California Court of Appeal Holds Defendant Did Not Waive Its Right To Compel Arbitration By Waiting Until After Class Certification Where Other Class Members--But Not Plaintiff--Had Agreed To Arbitrat


In Sky Sports, Inc. v. Superior Court, (2nd Dist., Div. 3, Dec. 15, 2011) Case No. B233820, the California Court of Appeal held that a defendant does not waive its right to compel arbitration of a class action by waiting to file a motion to compel arbitration until the class has been certified, where some of the class members, but not the class representative, signed arbitration agreements with defendant.

Plaintiff, a private security guard, filed a class action against his employer, Sky Sports, Inc. ("Sky Sports") for failing to provide rest breaks to its security guard employees. In its answer to the complaint, Sky Sports contended the action was barred by a mandatory arbitration agreement. Although plaintiff had not signed an arbitration agreement with Sky Sports, many other putative class members had.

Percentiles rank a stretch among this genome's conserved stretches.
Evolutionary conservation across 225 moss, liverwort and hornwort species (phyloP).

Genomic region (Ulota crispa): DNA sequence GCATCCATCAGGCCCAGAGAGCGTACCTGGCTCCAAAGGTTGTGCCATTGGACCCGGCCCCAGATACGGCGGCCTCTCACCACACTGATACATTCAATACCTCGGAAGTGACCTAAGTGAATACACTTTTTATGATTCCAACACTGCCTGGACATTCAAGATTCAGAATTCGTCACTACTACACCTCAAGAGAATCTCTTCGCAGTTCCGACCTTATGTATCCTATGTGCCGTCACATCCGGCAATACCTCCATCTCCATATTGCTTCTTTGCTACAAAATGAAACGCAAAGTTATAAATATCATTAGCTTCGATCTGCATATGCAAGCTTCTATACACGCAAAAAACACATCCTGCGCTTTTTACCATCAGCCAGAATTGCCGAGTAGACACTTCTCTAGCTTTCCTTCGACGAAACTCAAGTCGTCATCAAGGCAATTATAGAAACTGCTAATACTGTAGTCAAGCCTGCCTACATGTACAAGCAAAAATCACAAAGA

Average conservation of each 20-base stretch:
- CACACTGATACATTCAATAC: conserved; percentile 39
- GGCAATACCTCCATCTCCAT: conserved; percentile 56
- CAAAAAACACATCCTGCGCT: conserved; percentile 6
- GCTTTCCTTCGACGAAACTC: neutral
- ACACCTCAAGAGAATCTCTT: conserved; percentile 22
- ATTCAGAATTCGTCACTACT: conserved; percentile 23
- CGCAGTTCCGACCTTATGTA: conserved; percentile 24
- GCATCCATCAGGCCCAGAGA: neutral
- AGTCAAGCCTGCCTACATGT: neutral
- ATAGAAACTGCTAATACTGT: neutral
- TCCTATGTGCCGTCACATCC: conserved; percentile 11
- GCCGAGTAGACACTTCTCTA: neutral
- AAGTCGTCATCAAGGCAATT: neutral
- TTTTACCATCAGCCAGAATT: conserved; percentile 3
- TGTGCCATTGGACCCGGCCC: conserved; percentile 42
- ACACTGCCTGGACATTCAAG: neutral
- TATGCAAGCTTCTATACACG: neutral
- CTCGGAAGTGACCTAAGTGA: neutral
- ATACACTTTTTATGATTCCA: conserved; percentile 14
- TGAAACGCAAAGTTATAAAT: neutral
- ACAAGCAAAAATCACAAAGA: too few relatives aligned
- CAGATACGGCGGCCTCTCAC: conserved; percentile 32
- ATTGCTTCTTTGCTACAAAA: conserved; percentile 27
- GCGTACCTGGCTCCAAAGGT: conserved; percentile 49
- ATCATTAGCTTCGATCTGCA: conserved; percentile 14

Plaintiff subsequently moved to certify a class of "all current and former licensed security guards." In its opposition, Sky Sports submitted a list of putative class members who had signed arbitration agreements. Sky Sports contended that plaintiff was an inadequate class representative because he had not signed such an agreement. Sky Sports further contended that plaintiff could not use the class action procedure to circumvent valid arbitration agreements. The trial court agreed with the plaintiff. It certified the class and ruled that Sky Sports had waived its right to arbitration by unreasonably delaying in filing their motion to compel arbitration. Sky Sports filed a petition for writ of mandate to overturn the trial court, and the Court of Appeal stayed the proceedings and granted the petition.

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